A gas furnace is an integral part of many homes. If your furnace quits, could you repair it -- or will you spend a fortune on a service call? Quiz yourself to see if you could fix your gas furnace and save yourself time and money.
Never remain in a home -- or any building -- when you suspect a gas leak. The best thing to do is immediately open the windows and leave to call the gas company or fire department. Do not use any phone or turn on or off any electric switches inside the home because these may cause a spark. Whatever you do, don't light a flame!
The pilot light is the fire source that causes the gas to ignite, thus heating your home and water.
For easy access, the manufacturer often fastens the instructions to the outside of the furnace.
Gas leaks are extremely hazardous. To help prevent such leaks, many gas furnaces and heaters have a shut-off.
Natural gas is a cleaner fuel source than oil. Natural gas furnaces also tend to have fewer operational problems.
For the pilot light to burn properly, you should make sure the flame is about 2 inches (5 centimeters) high; otherwise, a draft could blow it out.
For the air to flow properly, you must have a clean filter. Change your filter according to the furnace's maintenance schedule for optimal temperature control.
As a safety measure, gas furnaces have a thermocouple that turns off gas when the pilot is out. This protects against gas flowing into the air and possibly exploding.
You never want to overtighten a screw, nut or bolt when fixing any appliance. It can damage the item and might get stuck in place, preventing future repairs.
The limit switch is a safety feature that shuts off the burner whenever the main chamber, known as the plenum, overheats. Gas poisoning and fire are serious concerns, which is why many safety features have been included on gas-burning furnaces.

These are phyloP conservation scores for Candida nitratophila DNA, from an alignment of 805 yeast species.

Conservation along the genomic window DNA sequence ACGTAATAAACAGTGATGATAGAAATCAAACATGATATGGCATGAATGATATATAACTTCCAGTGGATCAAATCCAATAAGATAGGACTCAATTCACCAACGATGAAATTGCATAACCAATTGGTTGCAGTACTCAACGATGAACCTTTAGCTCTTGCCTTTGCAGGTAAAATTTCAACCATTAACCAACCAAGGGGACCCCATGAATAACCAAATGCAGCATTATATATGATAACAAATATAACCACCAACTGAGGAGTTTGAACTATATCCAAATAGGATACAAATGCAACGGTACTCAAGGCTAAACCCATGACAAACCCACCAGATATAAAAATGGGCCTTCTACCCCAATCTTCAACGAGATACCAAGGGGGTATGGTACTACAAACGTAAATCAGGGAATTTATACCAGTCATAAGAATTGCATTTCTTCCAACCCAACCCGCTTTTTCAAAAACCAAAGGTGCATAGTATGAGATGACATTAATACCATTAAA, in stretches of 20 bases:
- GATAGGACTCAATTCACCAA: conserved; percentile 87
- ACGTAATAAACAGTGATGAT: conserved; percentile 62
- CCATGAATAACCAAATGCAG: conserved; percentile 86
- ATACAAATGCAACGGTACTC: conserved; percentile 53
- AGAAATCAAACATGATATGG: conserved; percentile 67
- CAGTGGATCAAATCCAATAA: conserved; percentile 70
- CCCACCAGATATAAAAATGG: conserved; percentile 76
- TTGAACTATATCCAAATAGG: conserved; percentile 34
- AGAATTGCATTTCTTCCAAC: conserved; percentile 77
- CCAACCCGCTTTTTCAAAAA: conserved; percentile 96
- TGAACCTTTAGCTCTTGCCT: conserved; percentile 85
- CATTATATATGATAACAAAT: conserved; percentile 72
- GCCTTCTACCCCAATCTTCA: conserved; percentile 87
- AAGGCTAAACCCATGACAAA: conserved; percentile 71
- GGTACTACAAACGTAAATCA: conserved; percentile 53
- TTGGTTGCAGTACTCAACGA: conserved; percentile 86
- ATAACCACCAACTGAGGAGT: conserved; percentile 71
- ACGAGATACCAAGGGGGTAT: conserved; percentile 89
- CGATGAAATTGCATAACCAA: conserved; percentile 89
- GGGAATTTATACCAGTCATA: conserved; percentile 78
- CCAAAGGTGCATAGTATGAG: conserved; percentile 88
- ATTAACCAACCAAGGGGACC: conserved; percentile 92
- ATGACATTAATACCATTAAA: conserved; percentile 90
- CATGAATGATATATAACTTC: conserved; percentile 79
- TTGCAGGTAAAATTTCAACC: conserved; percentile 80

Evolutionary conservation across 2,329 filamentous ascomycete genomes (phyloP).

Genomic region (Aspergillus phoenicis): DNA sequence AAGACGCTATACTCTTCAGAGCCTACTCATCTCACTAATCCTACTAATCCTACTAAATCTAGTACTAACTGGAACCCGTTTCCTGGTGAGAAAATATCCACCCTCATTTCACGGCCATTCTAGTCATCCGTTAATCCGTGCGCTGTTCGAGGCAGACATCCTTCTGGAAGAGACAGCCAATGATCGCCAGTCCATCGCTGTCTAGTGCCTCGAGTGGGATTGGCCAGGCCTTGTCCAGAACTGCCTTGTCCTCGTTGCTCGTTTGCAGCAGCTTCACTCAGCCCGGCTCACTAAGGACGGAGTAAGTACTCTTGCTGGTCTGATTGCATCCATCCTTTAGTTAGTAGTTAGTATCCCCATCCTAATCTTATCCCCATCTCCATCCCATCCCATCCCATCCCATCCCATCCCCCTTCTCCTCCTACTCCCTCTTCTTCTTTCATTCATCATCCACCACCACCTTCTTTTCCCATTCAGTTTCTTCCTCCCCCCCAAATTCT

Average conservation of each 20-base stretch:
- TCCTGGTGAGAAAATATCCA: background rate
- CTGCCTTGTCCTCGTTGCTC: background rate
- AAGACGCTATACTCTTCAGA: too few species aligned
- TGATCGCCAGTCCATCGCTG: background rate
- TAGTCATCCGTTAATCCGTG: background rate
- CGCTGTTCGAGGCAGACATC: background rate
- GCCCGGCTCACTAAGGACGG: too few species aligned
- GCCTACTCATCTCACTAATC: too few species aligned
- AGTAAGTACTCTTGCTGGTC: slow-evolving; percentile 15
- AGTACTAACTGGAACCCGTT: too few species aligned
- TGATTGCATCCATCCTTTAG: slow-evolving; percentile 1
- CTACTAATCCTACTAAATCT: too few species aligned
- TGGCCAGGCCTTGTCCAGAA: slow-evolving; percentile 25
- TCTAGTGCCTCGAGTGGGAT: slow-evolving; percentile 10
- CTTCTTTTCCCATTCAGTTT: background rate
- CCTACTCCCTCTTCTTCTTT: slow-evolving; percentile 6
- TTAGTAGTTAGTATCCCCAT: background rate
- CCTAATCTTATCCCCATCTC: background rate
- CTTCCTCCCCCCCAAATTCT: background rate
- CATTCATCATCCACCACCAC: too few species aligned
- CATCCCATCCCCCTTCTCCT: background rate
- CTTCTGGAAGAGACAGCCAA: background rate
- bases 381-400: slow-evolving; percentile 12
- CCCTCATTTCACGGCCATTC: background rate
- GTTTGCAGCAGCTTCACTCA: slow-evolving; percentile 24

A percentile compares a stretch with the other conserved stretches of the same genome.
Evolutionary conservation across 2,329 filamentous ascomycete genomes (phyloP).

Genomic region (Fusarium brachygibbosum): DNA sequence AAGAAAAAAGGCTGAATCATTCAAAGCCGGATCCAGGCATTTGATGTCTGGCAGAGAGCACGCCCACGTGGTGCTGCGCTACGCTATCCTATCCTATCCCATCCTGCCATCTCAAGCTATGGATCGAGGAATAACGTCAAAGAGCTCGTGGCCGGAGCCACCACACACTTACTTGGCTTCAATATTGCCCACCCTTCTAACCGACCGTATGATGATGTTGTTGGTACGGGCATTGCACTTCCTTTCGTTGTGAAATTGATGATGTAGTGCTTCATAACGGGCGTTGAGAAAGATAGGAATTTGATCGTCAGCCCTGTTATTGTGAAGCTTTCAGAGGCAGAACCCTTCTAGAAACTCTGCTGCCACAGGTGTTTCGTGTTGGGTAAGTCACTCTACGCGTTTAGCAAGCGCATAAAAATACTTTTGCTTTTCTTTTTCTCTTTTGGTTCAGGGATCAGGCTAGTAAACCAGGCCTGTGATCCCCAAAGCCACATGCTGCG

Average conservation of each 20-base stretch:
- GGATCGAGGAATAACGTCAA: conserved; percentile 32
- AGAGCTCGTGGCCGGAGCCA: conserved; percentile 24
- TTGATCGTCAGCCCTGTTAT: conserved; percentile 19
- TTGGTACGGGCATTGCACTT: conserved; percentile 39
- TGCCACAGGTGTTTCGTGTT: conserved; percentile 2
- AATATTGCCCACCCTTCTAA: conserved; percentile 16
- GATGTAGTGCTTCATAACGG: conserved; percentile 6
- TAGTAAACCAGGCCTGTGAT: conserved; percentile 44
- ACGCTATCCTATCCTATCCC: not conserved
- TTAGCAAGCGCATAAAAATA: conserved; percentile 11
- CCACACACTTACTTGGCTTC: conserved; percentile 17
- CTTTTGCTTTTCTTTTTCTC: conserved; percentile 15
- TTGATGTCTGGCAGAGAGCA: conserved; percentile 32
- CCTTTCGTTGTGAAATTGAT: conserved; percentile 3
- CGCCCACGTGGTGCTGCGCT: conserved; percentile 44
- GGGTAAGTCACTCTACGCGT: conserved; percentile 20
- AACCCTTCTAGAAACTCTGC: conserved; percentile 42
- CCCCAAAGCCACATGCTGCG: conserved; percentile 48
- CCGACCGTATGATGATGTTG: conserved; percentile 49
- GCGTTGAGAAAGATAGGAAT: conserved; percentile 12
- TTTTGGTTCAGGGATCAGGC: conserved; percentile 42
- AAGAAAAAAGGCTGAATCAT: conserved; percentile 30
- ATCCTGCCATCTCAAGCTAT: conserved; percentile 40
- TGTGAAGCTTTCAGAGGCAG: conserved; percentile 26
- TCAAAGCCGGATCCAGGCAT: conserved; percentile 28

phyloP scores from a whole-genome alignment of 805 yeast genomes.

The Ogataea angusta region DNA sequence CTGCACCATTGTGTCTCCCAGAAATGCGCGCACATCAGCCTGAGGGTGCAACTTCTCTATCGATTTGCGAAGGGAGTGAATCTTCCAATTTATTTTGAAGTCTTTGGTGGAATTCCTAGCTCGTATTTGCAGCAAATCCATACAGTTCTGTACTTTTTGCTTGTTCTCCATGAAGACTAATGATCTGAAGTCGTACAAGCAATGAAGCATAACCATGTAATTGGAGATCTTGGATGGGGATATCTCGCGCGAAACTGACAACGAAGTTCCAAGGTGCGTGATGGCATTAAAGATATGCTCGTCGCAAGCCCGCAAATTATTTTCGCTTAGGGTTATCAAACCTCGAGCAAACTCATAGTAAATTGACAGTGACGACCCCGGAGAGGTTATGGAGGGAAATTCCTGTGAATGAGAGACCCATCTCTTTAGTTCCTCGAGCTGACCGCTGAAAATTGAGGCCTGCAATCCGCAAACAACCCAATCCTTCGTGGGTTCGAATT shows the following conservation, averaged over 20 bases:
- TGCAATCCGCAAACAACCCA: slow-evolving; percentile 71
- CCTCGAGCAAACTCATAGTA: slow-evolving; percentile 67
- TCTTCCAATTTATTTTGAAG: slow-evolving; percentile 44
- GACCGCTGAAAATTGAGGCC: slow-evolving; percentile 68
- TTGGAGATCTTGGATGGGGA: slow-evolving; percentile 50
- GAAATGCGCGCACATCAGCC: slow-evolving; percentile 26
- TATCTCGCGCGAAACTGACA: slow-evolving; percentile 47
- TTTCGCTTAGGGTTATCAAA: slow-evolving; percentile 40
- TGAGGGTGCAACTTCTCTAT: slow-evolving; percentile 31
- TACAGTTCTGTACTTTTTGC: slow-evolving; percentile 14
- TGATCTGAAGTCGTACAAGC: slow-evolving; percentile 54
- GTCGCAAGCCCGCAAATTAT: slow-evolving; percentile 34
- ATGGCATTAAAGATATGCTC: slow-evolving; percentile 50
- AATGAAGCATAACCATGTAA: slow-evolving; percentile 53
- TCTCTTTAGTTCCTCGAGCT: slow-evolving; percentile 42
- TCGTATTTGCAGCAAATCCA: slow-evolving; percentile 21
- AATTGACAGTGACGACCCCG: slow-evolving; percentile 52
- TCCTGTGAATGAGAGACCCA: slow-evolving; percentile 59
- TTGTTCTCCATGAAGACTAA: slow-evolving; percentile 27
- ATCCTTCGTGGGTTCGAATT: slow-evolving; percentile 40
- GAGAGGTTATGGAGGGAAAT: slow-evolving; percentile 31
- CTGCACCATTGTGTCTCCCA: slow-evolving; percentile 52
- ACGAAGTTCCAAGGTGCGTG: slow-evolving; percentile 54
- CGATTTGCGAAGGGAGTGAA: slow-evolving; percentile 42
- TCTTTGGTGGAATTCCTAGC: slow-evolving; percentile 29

The low setting should be high enough to keep the home comfortable but not necessarily warm. The recommended temperature is about 90 degrees Fahrenheit (32 degrees Celsius).
The high setting should be hot enough to warm the house but not so high as to risk a fire; about 115 degrees Fahrenheit (46 degrees Celsius) is the suggested temperature limit.
A clogged opening will prevent the gas from flowing properly. As a result, the fire will not have a fuel source and will go out.
Whenever you begin to fix a problem with a gas source, you should make sure the gas is off. This will reduce the risk of fire and accidental gas exposure.
To clean the opening, you have to insert something into the pilot's gas line, which is rather narrow. A small wire or pipe cleaner works best.
When gas leaks, it often sputters. Being able to recognize this sound and locate the leak can help ensure the proper function of your furnace -- not to mention keeping your house from exploding!
The most likely reason for a lack of gas flow is that the valve is closed. Simply check whether the valve is open before attempting anything more serious.
Soapy water will bubble when applied to a gas leak. By coating the suspected area with the solution, you can identify whether you have a leak and its location.
The standard tool for tightening connections between pipes is a pipe wrench. Tighten loose connections to ensure proper gas flow.
Some tasks are complicated and potentially dangerous. If you need to replace an electrical component or gas isn't reaching the furnace, call a professional. Safety first!